After a kilometer, I found a space to put my other foot. Actually I found myself inside the train. I sighed.

We arrived in Bellville and my cousin said we have to jump platforms and dodge the security again. I managed to climb on another platform with the help of one of the coloureds but the problem started when we were running down the steps to an underground gate way. I started feeling dizzy. I was telling myself to run in order to keep up with others but I couldn’t. I was feeling drowsy. I tried to make another step and I was hearing different voices saying ” hlala pantsi sis
(sit down sister).
People could see that I want to fall but I was fighting it. There was no way I was going to sit in the way. People were running from the security and I was supposed to keep up with my sister who was likely to be at the taxi rank already by the time I recovered.

When I told my sister she banned me from using the train. I was now afraid of trains. I started taking taxis to and from work.



Edited by Chris Walker


Saturday morning saw me getting prepared to hit the mall for the first time. I woke up early getting ready to go to the nearest mall which is Gugulethu mall. I had seen how big it is on my way to work. It shared the same area with the taxi rank. I had admired it and promised to take myself there one day. So today was the day I was going to explore it.

I told my sister that I’m visiting the mall. My uncle was at the parking area and I told him that I was leaving for the mall. He wasn’t impressed. He was scared that since I was still new I could get lost or kidnapped. He insisted that I should go with at least one of my nieces. Two of them were excited about the idea.

“I’m gonna drive you to the mall but when you’re coming back don’t get into any car. Only the Avanzas. They are called pella. You should check first who is inside. Don’t just get in a car with only men” he warned me. Well l had known of those cars. My cousin sister had told me about them.

My uncle took us to the mall and he dropped us in front of KFC. He gave us money to treat ourselves and he left for work.

The moment I stepped out of the car I started panicking. There were a lot of people and cars at the mall since it was weekend. I thought the idea of bringing these two kids were good but I was now scared of losing them. Honestly we just got into KFC and bought our food and left.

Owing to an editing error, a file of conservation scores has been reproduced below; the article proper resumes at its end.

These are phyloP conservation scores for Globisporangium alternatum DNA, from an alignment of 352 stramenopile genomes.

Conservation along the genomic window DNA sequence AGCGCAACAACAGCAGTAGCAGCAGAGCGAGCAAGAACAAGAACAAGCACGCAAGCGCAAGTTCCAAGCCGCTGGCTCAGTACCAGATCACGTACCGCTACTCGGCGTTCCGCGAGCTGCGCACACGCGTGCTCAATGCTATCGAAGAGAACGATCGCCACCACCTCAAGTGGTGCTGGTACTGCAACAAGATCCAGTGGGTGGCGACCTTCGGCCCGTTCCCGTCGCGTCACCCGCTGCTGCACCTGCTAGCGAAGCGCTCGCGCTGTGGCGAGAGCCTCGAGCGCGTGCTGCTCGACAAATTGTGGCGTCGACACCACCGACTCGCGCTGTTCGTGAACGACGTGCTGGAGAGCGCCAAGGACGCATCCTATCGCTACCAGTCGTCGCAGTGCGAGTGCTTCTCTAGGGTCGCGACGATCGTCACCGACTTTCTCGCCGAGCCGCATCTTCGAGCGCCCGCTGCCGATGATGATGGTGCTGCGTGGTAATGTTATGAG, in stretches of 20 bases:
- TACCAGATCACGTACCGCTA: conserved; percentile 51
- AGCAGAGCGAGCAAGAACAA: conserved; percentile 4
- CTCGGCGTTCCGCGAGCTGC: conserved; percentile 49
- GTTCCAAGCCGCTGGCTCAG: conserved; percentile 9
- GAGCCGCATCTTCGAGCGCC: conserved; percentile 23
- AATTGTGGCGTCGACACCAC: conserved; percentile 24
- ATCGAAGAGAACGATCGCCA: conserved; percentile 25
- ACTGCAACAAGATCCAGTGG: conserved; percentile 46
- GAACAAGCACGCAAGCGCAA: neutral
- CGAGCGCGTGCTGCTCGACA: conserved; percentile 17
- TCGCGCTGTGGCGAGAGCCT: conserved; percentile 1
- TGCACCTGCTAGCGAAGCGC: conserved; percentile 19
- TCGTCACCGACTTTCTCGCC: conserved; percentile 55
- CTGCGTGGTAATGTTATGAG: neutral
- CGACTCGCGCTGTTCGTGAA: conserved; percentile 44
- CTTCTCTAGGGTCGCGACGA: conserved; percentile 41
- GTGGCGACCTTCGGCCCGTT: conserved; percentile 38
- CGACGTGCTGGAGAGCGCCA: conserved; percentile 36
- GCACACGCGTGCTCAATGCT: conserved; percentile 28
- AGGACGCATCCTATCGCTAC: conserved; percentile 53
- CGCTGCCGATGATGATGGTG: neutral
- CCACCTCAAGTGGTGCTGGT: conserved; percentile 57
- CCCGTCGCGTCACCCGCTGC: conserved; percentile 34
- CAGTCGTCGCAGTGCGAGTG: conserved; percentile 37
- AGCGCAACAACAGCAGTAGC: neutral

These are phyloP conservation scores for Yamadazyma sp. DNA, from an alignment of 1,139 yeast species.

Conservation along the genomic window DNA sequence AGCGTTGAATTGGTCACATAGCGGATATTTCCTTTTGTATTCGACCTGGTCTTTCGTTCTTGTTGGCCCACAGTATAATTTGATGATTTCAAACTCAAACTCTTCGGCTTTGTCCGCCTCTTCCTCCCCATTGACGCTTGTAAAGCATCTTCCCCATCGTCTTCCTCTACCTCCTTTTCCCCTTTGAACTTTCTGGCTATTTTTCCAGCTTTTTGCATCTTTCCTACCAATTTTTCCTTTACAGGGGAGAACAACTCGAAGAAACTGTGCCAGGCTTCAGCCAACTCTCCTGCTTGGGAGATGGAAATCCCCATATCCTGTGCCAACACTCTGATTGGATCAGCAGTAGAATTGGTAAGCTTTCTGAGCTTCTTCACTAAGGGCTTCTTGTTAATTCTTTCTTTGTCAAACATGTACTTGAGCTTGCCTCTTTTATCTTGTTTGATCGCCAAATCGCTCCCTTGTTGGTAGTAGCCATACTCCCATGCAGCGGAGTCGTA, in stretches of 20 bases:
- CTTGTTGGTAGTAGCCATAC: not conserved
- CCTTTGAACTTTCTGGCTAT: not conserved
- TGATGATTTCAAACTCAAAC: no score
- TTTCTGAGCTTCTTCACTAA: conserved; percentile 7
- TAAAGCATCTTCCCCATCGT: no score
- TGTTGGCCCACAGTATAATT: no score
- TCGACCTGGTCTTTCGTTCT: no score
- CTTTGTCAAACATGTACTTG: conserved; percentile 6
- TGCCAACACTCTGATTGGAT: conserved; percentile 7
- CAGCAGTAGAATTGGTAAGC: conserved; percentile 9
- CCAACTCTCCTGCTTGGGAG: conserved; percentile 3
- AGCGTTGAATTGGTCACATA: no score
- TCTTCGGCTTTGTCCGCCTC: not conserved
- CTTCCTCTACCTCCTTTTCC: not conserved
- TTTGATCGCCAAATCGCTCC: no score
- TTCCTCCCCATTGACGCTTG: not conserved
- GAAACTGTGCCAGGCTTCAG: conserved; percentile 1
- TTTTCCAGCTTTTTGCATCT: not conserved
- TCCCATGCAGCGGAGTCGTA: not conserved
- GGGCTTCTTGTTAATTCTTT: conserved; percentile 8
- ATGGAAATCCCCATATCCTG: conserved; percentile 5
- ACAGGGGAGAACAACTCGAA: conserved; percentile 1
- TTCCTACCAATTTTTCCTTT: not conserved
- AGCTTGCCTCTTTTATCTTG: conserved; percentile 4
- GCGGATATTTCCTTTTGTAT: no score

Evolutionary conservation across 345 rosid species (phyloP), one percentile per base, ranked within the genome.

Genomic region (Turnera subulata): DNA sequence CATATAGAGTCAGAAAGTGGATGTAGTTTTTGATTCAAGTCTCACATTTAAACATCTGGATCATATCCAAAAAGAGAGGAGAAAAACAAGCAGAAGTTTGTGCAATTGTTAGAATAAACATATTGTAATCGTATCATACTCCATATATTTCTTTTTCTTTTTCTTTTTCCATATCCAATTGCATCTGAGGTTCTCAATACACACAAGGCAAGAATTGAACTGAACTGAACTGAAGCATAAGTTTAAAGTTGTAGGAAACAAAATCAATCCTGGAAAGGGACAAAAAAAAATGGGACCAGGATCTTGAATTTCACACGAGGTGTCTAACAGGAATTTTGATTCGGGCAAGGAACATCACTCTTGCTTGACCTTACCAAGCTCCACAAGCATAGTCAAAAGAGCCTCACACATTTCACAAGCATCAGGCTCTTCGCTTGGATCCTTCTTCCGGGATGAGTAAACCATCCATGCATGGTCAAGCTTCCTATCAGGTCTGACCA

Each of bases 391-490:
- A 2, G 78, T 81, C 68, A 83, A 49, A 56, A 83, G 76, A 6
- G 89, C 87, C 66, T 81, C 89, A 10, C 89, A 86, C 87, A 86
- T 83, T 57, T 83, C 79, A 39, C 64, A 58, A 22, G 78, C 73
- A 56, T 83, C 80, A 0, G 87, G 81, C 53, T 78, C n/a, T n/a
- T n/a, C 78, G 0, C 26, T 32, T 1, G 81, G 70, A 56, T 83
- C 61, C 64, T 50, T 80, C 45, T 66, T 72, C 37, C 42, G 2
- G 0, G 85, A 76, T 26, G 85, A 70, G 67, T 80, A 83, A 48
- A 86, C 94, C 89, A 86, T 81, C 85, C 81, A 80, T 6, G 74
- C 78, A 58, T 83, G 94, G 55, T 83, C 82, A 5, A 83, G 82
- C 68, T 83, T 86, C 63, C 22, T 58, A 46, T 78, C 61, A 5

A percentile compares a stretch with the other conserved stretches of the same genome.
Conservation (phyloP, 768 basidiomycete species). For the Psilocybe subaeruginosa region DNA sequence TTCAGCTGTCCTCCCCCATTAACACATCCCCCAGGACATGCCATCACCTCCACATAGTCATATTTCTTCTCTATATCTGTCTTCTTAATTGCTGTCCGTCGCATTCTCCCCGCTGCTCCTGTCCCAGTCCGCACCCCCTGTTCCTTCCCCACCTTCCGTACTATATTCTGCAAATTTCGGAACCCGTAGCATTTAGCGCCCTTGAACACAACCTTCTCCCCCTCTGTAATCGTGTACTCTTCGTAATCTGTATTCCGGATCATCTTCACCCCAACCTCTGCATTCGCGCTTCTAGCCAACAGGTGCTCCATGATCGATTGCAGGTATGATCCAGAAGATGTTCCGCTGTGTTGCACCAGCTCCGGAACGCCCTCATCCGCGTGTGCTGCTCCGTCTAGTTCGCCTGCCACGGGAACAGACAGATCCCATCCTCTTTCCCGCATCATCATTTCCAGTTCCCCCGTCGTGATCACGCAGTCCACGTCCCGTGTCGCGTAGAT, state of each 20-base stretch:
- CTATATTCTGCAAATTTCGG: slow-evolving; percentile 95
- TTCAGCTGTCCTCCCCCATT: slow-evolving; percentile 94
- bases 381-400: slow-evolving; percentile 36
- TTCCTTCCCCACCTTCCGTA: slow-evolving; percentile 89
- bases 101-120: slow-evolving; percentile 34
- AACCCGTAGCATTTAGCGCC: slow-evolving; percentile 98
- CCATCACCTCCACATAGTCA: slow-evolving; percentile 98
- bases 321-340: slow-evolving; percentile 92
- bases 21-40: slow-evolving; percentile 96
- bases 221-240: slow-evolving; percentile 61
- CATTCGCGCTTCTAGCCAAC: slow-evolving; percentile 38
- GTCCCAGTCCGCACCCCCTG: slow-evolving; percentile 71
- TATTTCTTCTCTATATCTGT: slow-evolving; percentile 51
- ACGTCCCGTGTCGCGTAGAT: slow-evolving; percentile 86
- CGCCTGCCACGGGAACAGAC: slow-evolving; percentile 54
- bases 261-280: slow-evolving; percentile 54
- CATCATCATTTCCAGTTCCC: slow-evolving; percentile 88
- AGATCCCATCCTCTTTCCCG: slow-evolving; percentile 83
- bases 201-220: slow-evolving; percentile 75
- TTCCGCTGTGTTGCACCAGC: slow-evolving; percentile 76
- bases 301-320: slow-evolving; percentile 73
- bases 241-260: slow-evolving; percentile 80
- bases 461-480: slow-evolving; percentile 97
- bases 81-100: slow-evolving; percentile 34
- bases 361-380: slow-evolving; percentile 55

I asked my elder niece our home address but her answer couldn’t help. The drivers for Pella’s (small taxis) where screaming to us Uyaphi sisi ( where are you going sister). That phrase was the first I mastered when I arrived in Capetown. Did I tell you about language barrier? Oh I was suffering.

Luckily the kids were able to speak isiXhosa that was relieving.

“Uyaphi sisi ” another driver asked us.
“108” I replied
“Phi 108” he asked again.
“What?” I asked him “yooh sisi” he drove off.

“What was he saying” I asked my nieces .
“He said where are you going” she replied
” I heard that, but what did he say next?” I snapped

” I wasn’t listening mainini” she said that without even worrying.

Great. So we didn’t know were we stay. I only knew that its 108 but that was when you’re coming from Bellville. I didn’t even know the bus stop name but I was brave enough to utter the word Enkosi driver which means thank you driver whenever I got to my bus stop. Now I didn’t know what to say. Only one option left was to walk back home following the direction we came from. The kids seemed to be impressed by the idea. They seem to be familiar with the place. That gave me hope.

The walking was not easy because the kids were so eager to be somewhere I had no idea of so much that they were running and l had to follow suit and shout to them to keep walking in the sidewalk since we were using the busy road.

They were so happy to be out finally after spent most of their time inside the gate and at school. So I was suffering the consequences.

After walking for a kilometer we finally arrived were they were speeding off to – the park.

“Mainini we are going inside there. Its so exciting you won’t regret it. There is a pool there and some swings” said the elder niece.

“What? Have you ever been here before?” I asked surprised.
“Yes mainini used to take us here” the younger one said.

“No let’s go home first. We will get lost” I told them
“We will not get lost. We know how to get home from here” she said.

“How far are we from home” I asked
“Not far . let’s get inside” she said that running towards the gate and her sister was crying and ask her to wait for her.